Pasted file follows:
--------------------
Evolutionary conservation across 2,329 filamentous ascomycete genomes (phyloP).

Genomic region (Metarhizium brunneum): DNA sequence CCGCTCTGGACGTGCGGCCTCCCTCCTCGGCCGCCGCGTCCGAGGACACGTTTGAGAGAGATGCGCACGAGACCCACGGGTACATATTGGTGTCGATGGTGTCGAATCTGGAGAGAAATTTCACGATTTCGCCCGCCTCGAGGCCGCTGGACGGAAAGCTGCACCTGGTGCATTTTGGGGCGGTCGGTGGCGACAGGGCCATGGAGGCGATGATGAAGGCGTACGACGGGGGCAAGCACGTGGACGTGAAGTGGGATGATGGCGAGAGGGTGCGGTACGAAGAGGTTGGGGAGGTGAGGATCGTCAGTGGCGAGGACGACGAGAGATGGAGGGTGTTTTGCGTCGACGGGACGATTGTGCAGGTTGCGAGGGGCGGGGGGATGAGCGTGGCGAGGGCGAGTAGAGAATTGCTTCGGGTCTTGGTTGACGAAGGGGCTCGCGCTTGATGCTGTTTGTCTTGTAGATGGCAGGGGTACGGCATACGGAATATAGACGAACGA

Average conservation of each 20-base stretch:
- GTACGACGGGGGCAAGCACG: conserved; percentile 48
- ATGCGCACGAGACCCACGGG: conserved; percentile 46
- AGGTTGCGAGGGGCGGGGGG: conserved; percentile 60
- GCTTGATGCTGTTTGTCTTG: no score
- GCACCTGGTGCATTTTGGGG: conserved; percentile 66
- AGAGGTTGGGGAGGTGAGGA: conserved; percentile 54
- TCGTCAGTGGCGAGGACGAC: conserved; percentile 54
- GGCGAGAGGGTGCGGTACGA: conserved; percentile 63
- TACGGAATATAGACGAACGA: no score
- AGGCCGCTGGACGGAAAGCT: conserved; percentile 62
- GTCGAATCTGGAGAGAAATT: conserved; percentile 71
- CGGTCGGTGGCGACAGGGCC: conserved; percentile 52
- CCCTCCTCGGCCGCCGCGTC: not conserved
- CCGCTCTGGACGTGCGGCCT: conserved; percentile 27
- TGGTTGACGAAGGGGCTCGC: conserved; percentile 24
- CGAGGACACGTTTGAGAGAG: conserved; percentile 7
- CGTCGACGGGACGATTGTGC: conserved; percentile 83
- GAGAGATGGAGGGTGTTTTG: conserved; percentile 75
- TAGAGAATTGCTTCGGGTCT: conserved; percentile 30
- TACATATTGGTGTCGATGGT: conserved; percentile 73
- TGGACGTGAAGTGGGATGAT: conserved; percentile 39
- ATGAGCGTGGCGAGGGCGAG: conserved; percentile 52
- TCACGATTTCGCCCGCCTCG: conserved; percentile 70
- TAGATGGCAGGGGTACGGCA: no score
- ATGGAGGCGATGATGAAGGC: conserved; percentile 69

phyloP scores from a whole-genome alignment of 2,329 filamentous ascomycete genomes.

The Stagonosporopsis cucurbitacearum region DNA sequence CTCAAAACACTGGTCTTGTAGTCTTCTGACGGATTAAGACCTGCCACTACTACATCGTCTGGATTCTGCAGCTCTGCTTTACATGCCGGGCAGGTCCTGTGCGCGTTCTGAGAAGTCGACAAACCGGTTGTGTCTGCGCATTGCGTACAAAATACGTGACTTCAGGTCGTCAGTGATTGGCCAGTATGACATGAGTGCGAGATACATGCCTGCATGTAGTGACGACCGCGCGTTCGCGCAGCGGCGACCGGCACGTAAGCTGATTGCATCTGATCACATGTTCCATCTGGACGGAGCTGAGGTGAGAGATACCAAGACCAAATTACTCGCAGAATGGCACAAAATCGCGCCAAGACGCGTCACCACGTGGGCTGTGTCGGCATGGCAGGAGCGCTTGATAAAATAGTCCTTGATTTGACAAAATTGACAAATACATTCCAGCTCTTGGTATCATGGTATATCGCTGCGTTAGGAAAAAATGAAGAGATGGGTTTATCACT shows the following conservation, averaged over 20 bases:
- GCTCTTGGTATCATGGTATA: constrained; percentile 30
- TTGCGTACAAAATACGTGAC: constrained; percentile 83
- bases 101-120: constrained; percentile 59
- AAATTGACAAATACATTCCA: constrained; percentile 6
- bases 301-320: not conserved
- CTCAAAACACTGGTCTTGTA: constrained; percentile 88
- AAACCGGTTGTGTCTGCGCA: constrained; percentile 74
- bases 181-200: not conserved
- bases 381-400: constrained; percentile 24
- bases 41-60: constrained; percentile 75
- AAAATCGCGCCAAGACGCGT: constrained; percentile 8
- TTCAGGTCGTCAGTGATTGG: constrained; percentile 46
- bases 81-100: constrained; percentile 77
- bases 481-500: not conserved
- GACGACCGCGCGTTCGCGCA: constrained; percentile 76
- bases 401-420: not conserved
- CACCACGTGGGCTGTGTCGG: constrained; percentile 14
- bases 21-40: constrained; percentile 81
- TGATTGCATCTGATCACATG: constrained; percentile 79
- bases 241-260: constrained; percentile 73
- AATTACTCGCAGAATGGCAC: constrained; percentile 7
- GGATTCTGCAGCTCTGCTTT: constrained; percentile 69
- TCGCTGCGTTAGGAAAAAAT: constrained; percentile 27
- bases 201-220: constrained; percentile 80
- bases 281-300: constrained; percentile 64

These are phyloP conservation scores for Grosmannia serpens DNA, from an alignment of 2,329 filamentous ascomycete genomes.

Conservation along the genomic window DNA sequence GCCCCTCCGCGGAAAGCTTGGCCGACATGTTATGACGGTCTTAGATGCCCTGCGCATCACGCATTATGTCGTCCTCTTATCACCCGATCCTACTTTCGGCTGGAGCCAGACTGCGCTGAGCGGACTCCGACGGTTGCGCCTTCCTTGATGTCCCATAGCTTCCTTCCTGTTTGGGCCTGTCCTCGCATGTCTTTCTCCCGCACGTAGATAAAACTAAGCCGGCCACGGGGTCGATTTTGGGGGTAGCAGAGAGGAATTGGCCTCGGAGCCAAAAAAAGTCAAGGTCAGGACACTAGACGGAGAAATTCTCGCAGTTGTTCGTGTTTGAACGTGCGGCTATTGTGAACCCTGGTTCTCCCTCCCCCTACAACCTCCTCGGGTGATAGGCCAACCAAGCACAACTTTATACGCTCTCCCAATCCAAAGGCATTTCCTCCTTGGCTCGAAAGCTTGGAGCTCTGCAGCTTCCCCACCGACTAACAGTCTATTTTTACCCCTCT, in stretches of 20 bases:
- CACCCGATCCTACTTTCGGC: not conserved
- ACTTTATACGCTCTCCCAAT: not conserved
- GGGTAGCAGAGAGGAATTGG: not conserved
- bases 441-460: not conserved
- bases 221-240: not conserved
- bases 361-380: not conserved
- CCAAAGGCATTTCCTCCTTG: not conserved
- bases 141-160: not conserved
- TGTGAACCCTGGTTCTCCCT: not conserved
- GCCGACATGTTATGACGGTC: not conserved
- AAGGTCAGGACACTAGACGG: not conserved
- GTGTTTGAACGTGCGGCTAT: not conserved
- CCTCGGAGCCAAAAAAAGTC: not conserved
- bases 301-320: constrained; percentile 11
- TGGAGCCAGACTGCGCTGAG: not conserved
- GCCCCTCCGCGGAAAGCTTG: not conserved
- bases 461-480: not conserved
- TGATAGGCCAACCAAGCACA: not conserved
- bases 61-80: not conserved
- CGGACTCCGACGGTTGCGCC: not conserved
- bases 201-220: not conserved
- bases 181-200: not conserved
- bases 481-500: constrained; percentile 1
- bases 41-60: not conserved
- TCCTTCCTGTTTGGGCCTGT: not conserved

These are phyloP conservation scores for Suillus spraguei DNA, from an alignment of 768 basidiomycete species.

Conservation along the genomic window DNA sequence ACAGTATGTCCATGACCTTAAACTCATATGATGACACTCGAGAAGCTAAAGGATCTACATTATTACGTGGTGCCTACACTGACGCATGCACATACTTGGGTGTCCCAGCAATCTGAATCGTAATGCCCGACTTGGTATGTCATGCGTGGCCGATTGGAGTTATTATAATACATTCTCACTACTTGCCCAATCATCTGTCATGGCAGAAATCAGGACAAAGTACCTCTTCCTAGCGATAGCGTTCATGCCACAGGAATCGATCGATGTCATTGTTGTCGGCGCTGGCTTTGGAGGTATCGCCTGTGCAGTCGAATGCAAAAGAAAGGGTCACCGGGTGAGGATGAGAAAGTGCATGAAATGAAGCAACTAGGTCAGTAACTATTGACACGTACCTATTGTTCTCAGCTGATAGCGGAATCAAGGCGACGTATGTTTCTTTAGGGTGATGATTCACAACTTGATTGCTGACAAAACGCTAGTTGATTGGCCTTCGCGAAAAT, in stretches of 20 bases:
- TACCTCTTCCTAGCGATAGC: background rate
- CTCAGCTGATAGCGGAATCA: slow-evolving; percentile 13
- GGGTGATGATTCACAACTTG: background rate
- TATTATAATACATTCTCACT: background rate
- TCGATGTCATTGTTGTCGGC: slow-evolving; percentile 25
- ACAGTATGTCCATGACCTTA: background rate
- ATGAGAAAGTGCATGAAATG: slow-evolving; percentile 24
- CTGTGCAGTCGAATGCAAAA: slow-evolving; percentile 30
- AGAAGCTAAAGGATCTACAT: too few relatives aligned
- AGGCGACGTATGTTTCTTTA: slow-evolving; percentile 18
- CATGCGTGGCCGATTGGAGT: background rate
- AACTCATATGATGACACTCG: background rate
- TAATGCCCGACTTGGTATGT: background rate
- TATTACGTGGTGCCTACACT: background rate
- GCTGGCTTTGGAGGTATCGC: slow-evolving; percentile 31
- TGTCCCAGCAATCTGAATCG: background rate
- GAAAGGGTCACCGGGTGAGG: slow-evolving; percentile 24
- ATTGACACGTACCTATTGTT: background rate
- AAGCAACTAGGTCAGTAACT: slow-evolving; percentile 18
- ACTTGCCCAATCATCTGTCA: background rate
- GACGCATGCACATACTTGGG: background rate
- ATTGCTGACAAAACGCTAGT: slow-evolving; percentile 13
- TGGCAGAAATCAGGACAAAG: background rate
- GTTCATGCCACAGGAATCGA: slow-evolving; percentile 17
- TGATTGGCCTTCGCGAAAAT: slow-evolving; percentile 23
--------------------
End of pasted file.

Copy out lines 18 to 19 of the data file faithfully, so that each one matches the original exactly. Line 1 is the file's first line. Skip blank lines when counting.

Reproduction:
- TGGTTGACGAAGGGGCTCGC: conserved; percentile 24
- CGAGGACACGTTTGAGAGAG: conserved; percentile 7